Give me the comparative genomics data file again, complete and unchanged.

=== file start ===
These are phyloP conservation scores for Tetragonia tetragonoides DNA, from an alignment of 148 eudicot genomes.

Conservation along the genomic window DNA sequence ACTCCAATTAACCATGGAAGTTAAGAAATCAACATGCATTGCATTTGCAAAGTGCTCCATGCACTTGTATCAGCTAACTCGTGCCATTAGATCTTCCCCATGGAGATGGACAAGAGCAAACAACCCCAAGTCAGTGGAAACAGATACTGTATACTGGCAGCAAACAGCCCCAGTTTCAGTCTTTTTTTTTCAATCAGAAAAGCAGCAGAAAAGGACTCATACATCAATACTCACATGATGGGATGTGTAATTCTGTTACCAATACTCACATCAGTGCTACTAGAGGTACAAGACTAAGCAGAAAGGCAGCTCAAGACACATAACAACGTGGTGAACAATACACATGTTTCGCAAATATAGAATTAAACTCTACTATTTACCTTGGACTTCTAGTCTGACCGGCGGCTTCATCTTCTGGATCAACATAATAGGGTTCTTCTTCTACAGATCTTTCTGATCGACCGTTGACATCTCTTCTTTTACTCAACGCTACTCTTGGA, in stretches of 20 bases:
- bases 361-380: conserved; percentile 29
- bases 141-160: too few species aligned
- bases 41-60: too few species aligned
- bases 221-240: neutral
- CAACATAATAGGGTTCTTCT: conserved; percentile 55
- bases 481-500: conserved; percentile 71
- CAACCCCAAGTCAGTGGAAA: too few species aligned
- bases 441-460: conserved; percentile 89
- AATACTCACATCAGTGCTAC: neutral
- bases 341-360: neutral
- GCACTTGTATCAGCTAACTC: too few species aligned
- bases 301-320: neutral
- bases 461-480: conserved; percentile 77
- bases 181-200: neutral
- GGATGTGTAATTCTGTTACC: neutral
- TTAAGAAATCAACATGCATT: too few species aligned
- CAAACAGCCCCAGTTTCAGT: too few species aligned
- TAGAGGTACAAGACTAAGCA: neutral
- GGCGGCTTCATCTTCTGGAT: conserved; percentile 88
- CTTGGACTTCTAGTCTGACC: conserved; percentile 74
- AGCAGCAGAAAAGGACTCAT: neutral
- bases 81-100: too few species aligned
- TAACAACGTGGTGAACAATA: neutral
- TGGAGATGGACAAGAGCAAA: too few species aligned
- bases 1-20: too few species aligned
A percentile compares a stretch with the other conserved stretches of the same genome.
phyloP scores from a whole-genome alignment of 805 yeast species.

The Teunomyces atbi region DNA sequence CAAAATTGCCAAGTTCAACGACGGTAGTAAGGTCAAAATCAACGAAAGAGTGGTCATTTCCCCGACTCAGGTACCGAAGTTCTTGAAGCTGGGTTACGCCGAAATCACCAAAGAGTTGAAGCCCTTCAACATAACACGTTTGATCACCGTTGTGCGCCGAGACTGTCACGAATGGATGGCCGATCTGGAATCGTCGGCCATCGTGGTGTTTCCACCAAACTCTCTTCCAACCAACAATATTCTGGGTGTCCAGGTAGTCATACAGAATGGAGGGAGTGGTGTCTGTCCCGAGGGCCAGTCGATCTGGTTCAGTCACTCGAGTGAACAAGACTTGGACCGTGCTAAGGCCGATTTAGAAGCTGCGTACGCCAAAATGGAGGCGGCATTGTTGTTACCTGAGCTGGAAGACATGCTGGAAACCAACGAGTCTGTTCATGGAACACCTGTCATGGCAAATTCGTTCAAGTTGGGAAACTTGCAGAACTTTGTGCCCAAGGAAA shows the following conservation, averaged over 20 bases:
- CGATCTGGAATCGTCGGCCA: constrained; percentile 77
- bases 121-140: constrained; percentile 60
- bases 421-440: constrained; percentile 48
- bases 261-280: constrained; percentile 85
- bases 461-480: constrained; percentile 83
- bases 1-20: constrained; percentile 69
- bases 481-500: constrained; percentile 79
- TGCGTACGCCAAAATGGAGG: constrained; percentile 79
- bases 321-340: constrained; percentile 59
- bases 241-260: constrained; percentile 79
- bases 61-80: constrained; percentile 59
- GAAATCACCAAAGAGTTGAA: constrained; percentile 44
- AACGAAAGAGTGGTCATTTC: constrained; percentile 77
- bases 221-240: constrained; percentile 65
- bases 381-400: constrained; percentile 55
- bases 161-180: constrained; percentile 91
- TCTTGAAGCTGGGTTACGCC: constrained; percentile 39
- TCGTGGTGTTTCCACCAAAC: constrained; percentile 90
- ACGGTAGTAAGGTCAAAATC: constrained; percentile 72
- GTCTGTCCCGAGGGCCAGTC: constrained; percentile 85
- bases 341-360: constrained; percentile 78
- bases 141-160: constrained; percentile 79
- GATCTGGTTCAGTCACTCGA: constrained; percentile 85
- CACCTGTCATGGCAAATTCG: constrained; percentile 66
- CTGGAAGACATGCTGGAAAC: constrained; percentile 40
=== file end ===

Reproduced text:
These are phyloP conservation scores for Tetragonia tetragonoides DNA, from an alignment of 148 eudicot genomes.

Conservation along the genomic window DNA sequence ACTCCAATTAACCATGGAAGTTAAGAAATCAACATGCATTGCATTTGCAAAGTGCTCCATGCACTTGTATCAGCTAACTCGTGCCATTAGATCTTCCCCATGGAGATGGACAAGAGCAAACAACCCCAAGTCAGTGGAAACAGATACTGTATACTGGCAGCAAACAGCCCCAGTTTCAGTCTTTTTTTTTCAATCAGAAAAGCAGCAGAAAAGGACTCATACATCAATACTCACATGATGGGATGTGTAATTCTGTTACCAATACTCACATCAGTGCTACTAGAGGTACAAGACTAAGCAGAAAGGCAGCTCAAGACACATAACAACGTGGTGAACAATACACATGTTTCGCAAATATAGAATTAAACTCTACTATTTACCTTGGACTTCTAGTCTGACCGGCGGCTTCATCTTCTGGATCAACATAATAGGGTTCTTCTTCTACAGATCTTTCTGATCGACCGTTGACATCTCTTCTTTTACTCAACGCTACTCTTGGA, in stretches of 20 bases:
- bases 361-380: conserved; percentile 29
- bases 141-160: too few species aligned
- bases 41-60: too few species aligned
- bases 221-240: neutral
- CAACATAATAGGGTTCTTCT: conserved; percentile 55
- bases 481-500: conserved; percentile 71
- CAACCCCAAGTCAGTGGAAA: too few species aligned
- bases 441-460: conserved; percentile 89
- AATACTCACATCAGTGCTAC: neutral
- bases 341-360: neutral
- GCACTTGTATCAGCTAACTC: too few species aligned
- bases 301-320: neutral
- bases 461-480: conserved; percentile 77
- bases 181-200: neutral
- GGATGTGTAATTCTGTTACC: neutral
- TTAAGAAATCAACATGCATT: too few species aligned
- CAAACAGCCCCAGTTTCAGT: too few species aligned
- TAGAGGTACAAGACTAAGCA: neutral
- GGCGGCTTCATCTTCTGGAT: conserved; percentile 88
- CTTGGACTTCTAGTCTGACC: conserved; percentile 74
- AGCAGCAGAAAAGGACTCAT: neutral
- bases 81-100: too few species aligned
- TAACAACGTGGTGAACAATA: neutral
- TGGAGATGGACAAGAGCAAA: too few species aligned
- bases 1-20: too few species aligned
A percentile compares a stretch with the other conserved stretches of the same genome.
phyloP scores from a whole-genome alignment of 805 yeast species.

The Teunomyces atbi region DNA sequence CAAAATTGCCAAGTTCAACGACGGTAGTAAGGTCAAAATCAACGAAAGAGTGGTCATTTCCCCGACTCAGGTACCGAAGTTCTTGAAGCTGGGTTACGCCGAAATCACCAAAGAGTTGAAGCCCTTCAACATAACACGTTTGATCACCGTTGTGCGCCGAGACTGTCACGAATGGATGGCCGATCTGGAATCGTCGGCCATCGTGGTGTTTCCACCAAACTCTCTTCCAACCAACAATATTCTGGGTGTCCAGGTAGTCATACAGAATGGAGGGAGTGGTGTCTGTCCCGAGGGCCAGTCGATCTGGTTCAGTCACTCGAGTGAACAAGACTTGGACCGTGCTAAGGCCGATTTAGAAGCTGCGTACGCCAAAATGGAGGCGGCATTGTTGTTACCTGAGCTGGAAGACATGCTGGAAACCAACGAGTCTGTTCATGGAACACCTGTCATGGCAAATTCGTTCAAGTTGGGAAACTTGCAGAACTTTGTGCCCAAGGAAA shows the following conservation, averaged over 20 bases:
- CGATCTGGAATCGTCGGCCA: constrained; percentile 77
- bases 121-140: constrained; percentile 60
- bases 421-440: constrained; percentile 48
- bases 261-280: constrained; percentile 85
- bases 461-480: constrained; percentile 83
- bases 1-20: constrained; percentile 69
- bases 481-500: constrained; percentile 79
- TGCGTACGCCAAAATGGAGG: constrained; percentile 79
- bases 321-340: constrained; percentile 59
- bases 241-260: constrained; percentile 79
- bases 61-80: constrained; percentile 59
- GAAATCACCAAAGAGTTGAA: constrained; percentile 44
- AACGAAAGAGTGGTCATTTC: constrained; percentile 77
- bases 221-240: constrained; percentile 65
- bases 381-400: constrained; percentile 55
- bases 161-180: constrained; percentile 91
- TCTTGAAGCTGGGTTACGCC: constrained; percentile 39
- TCGTGGTGTTTCCACCAAAC: constrained; percentile 90
- ACGGTAGTAAGGTCAAAATC: constrained; percentile 72
- GTCTGTCCCGAGGGCCAGTC: constrained; percentile 85
- bases 341-360: constrained; percentile 78
- bases 141-160: constrained; percentile 79
- GATCTGGTTCAGTCACTCGA: constrained; percentile 85
- CACCTGTCATGGCAAATTCG: constrained; percentile 66
- CTGGAAGACATGCTGGAAAC: constrained; percentile 40